“On another note, the CEO of Nuclear Africa (Pty) Ltd – a private company offering consultancy services in the nuclear sector – is also currently the chair of the NECSA board. Dr Kelvin Kemm regularly appears before the PCE making outlandish claims about how wonderful nuclear is, with not a single word about its shortcomings. This is a clear conflict of interest – when the Chair of the Board of an SOE is also the CEO of a consultancy company in the same field,” he adds.

“Nuclear waste is another cause for concern. When it comes to low and medium level waste – which is transported by truck from Koeberg to Vaalputs in the Northern Cape, and buried – we need to know what emergency planning is in place to address the risk of contamination in the event of a road accident on the way. As the route goes through some very remote areas, emergency vehicles such as fire trucks, could take several hours to reach the accident site, and the impact of a burning truck loaded with radioactive waste could be quite far reaching and severe,” says Becker.

In the case of high level waste – which is stored on site at Koeberg and has accumulated at a rate of about 30 000kg per year, to the current level of about 1.5 million kilograms – disposal is the responsibility of the National Radioactive Waste Disposal Institute (NRWDI), which was formed in 2010. However, by 2016 the NRWDI was not yet operational.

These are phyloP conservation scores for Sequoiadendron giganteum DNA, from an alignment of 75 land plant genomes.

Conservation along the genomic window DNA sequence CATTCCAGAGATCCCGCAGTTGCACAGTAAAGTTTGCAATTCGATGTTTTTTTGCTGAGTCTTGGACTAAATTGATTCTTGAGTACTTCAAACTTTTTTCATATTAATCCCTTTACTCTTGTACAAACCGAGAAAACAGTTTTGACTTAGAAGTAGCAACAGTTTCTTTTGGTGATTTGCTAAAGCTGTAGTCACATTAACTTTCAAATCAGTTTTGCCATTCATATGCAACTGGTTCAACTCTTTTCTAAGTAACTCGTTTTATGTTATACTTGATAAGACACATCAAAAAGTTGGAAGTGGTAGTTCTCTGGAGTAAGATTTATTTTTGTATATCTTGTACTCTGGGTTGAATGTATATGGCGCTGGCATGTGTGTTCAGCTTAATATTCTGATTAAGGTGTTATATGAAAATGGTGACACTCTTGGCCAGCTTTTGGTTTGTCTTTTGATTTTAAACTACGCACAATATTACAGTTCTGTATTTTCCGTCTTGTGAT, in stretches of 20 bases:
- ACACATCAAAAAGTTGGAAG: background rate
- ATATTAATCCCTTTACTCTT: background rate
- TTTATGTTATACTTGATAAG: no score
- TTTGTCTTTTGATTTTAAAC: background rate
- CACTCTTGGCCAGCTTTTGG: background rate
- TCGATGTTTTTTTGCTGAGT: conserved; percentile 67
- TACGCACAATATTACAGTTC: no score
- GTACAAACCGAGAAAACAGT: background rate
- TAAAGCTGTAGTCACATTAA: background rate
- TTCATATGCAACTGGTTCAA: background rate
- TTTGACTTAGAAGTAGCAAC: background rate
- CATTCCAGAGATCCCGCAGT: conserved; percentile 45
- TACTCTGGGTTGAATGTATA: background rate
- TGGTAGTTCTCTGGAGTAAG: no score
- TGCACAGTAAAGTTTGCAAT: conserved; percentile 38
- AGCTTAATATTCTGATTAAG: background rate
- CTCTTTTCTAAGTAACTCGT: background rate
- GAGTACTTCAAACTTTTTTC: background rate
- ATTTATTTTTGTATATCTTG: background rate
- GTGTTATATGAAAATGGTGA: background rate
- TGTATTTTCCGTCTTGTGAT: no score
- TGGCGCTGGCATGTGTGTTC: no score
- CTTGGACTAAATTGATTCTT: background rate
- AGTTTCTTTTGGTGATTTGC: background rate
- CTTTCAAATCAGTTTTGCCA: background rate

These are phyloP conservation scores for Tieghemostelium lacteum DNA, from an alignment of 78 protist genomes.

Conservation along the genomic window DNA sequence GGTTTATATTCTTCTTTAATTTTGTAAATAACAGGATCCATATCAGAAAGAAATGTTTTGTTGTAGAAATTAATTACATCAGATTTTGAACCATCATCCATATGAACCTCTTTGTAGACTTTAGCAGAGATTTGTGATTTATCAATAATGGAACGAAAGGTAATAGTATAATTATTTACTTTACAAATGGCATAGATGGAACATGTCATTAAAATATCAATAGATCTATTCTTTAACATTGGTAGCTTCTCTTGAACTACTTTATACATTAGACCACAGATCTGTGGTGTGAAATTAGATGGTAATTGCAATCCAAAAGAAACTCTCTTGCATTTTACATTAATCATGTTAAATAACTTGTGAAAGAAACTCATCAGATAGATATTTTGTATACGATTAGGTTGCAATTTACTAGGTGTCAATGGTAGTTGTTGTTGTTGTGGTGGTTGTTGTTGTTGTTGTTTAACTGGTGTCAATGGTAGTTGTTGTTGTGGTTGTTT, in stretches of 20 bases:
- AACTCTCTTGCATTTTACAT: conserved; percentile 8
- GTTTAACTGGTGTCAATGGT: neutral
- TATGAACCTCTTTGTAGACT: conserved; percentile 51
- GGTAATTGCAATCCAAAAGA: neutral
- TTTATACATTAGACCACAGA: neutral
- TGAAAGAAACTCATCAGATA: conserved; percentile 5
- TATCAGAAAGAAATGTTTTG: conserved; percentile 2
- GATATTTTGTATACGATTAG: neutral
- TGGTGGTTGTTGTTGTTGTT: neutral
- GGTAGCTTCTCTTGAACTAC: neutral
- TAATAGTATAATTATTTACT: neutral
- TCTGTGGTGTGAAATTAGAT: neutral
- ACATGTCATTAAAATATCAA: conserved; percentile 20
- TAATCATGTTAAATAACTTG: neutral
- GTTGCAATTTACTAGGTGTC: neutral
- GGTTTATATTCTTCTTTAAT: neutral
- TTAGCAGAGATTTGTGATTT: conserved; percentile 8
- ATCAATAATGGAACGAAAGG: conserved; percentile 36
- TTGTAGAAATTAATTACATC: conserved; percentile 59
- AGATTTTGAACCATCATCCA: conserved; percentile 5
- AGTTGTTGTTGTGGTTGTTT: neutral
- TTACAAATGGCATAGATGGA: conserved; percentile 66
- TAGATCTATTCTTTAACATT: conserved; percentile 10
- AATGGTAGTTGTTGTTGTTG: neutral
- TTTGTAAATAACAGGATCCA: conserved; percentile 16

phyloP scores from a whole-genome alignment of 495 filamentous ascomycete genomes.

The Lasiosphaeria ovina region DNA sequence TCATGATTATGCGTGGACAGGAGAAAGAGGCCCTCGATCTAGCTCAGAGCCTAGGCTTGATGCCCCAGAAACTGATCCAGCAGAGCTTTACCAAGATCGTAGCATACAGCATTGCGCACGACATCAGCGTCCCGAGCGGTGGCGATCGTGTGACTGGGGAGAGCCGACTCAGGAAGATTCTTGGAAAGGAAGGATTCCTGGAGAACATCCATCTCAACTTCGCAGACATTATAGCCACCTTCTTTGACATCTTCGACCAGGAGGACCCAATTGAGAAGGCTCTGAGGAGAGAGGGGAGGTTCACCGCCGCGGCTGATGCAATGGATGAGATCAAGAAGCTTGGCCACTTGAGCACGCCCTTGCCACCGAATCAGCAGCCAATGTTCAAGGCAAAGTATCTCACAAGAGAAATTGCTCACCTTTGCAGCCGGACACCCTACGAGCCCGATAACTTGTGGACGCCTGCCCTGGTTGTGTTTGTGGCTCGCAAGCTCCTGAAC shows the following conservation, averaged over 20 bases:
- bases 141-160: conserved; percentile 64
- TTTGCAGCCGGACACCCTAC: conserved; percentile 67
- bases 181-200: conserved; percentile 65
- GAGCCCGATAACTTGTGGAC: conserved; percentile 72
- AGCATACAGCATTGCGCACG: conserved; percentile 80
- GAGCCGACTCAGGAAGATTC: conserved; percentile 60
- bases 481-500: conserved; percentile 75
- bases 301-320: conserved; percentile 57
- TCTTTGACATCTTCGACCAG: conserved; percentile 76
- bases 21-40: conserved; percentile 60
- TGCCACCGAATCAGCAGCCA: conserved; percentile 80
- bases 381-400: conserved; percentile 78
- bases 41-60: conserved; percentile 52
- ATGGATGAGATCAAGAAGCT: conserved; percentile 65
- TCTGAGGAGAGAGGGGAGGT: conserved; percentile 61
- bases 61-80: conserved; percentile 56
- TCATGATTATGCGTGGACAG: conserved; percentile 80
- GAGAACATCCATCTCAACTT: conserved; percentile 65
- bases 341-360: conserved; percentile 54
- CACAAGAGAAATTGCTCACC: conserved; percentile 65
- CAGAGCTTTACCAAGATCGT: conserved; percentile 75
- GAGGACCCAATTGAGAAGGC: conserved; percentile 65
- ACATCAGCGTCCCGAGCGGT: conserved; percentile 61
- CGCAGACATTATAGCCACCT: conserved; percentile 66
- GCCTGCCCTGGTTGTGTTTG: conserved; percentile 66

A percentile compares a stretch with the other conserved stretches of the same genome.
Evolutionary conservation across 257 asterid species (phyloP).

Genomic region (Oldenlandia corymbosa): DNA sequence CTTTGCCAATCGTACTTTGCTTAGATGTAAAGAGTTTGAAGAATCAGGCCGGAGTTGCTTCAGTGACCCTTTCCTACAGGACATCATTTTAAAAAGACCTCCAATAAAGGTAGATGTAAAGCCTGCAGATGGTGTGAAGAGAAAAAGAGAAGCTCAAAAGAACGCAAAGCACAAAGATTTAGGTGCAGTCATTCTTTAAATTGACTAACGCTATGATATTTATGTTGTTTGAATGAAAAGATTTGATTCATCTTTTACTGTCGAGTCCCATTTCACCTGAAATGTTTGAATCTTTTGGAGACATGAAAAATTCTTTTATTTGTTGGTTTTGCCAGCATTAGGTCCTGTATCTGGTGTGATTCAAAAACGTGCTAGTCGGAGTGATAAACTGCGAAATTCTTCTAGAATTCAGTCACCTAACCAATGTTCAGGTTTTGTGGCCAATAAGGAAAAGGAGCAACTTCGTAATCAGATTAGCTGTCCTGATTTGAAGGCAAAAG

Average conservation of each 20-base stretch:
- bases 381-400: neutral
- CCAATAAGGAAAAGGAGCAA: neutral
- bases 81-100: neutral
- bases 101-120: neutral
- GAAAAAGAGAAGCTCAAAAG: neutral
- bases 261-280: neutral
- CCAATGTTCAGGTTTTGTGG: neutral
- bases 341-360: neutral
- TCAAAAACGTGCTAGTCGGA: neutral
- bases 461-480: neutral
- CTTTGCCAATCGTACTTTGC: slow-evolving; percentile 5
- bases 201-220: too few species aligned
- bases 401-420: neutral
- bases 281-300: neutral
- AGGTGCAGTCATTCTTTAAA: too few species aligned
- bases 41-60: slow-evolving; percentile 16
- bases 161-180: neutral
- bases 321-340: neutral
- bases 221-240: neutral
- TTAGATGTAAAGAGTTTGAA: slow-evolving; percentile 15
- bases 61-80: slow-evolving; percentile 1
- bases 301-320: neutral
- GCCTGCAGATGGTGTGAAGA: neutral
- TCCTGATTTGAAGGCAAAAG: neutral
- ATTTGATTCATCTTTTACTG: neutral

“It therefore seems irrational that South Africa invests in new nuclear power stations when they have not made any progress on waste disposal from the existing nuclear power station. The question is, can Eskom afford the costs in the event of an accident at Koeberg? Eskom has insurance up to the limits of its liability, which is a small fraction of the property damage and loss of value resulting from a major accident at Koeberg in Melkbosstrand alone. But, this money would need to come from somewhere, potentially an added burden on treasury and taxpayers,” says Becker.

Civil society organisations have been asking the PCE for a hearing for years, to discuss these issues, but this has not happened. And, while it’s great that we got the opportunity to be heard during the IRP hearings, that was unfortunately not the correct space for the in-depth discussions that the nuclear issue requires.

Francesca de Gasparis, SAFCEI’s Executive Director says, “Our letter therefore requests an opportunity to engage the full PCE on these matters, particularly since we have noted most of the MPs on the committee appear to have little knowledge of the risks of nuclear energy and have only spoken of the benefits. These are people who should be acting in the public interest, but how can they if there is bias or a lack of knowledge?”

Issued by Natasha Adonis, on behalf of SAFCEI. For more information, contact Natasha on 0797-999-654 (on WhatsApp).

 

CAPE TOWN, SOUTH AFRICA: Wednesday 21 November 2018: Delegates participate in the Southern African Faith Communities’ Environment Institute (SAFCEI) which hosted a People’s Power Learning Fest at the Tshisimani Training Centre in Mowbray. The delegates then proceeded to protest outside the gates of Parliament.

Photo by Roger Sedres for SAFCEI

SAFCEI’s Letter to the PCE